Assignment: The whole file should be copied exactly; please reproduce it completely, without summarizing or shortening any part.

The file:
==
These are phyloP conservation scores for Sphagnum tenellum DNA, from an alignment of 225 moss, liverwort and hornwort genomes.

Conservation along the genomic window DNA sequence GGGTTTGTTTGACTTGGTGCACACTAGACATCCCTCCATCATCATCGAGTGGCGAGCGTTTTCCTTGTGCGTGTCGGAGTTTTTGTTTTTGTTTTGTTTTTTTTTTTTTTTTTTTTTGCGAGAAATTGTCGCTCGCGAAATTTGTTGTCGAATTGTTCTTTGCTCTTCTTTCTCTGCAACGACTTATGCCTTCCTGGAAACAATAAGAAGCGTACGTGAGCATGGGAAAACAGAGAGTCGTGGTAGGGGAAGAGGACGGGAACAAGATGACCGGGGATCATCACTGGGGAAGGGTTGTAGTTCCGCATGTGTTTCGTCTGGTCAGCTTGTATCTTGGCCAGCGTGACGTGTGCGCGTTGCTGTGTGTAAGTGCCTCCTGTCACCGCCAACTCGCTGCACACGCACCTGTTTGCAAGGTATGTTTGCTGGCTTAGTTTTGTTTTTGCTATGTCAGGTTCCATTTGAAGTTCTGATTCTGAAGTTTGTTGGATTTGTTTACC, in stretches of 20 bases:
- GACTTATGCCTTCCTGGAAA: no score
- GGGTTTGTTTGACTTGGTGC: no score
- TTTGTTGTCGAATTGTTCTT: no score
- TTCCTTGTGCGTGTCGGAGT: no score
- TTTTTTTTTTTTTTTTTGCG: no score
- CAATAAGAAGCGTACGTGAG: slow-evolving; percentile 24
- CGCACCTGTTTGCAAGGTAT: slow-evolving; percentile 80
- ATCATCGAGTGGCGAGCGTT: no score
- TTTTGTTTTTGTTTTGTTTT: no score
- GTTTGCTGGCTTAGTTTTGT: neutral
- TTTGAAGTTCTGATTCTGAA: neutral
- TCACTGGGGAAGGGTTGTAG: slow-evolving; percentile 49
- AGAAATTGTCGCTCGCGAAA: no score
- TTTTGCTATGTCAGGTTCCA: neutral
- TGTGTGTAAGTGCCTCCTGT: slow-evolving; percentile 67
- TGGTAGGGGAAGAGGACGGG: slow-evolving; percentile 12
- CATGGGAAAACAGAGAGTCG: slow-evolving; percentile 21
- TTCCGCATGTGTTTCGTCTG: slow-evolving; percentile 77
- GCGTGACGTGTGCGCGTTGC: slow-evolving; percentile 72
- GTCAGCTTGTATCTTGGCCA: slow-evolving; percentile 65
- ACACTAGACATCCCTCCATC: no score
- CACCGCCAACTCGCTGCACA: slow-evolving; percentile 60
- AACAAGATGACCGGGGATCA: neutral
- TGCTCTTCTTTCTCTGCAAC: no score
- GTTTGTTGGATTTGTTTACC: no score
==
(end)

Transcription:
These are phyloP conservation scores for Sphagnum tenellum DNA, from an alignment of 225 moss, liverwort and hornwort genomes.

Conservation along the genomic window DNA sequence GGGTTTGTTTGACTTGGTGCACACTAGACATCCCTCCATCATCATCGAGTGGCGAGCGTTTTCCTTGTGCGTGTCGGAGTTTTTGTTTTTGTTTTGTTTTTTTTTTTTTTTTTTTTTGCGAGAAATTGTCGCTCGCGAAATTTGTTGTCGAATTGTTCTTTGCTCTTCTTTCTCTGCAACGACTTATGCCTTCCTGGAAACAATAAGAAGCGTACGTGAGCATGGGAAAACAGAGAGTCGTGGTAGGGGAAGAGGACGGGAACAAGATGACCGGGGATCATCACTGGGGAAGGGTTGTAGTTCCGCATGTGTTTCGTCTGGTCAGCTTGTATCTTGGCCAGCGTGACGTGTGCGCGTTGCTGTGTGTAAGTGCCTCCTGTCACCGCCAACTCGCTGCACACGCACCTGTTTGCAAGGTATGTTTGCTGGCTTAGTTTTGTTTTTGCTATGTCAGGTTCCATTTGAAGTTCTGATTCTGAAGTTTGTTGGATTTGTTTACC, in stretches of 20 bases:
- GACTTATGCCTTCCTGGAAA: no score
- GGGTTTGTTTGACTTGGTGC: no score
- TTTGTTGTCGAATTGTTCTT: no score
- TTCCTTGTGCGTGTCGGAGT: no score
- TTTTTTTTTTTTTTTTTGCG: no score
- CAATAAGAAGCGTACGTGAG: slow-evolving; percentile 24
- CGCACCTGTTTGCAAGGTAT: slow-evolving; percentile 80
- ATCATCGAGTGGCGAGCGTT: no score
- TTTTGTTTTTGTTTTGTTTT: no score
- GTTTGCTGGCTTAGTTTTGT: neutral
- TTTGAAGTTCTGATTCTGAA: neutral
- TCACTGGGGAAGGGTTGTAG: slow-evolving; percentile 49
- AGAAATTGTCGCTCGCGAAA: no score
- TTTTGCTATGTCAGGTTCCA: neutral
- TGTGTGTAAGTGCCTCCTGT: slow-evolving; percentile 67
- TGGTAGGGGAAGAGGACGGG: slow-evolving; percentile 12
- CATGGGAAAACAGAGAGTCG: slow-evolving; percentile 21
- TTCCGCATGTGTTTCGTCTG: slow-evolving; percentile 77
- GCGTGACGTGTGCGCGTTGC: slow-evolving; percentile 72
- GTCAGCTTGTATCTTGGCCA: slow-evolving; percentile 65
- ACACTAGACATCCCTCCATC: no score
- CACCGCCAACTCGCTGCACA: slow-evolving; percentile 60
- AACAAGATGACCGGGGATCA: neutral
- TGCTCTTCTTTCTCTGCAAC: no score
- GTTTGTTGGATTTGTTTACC: no score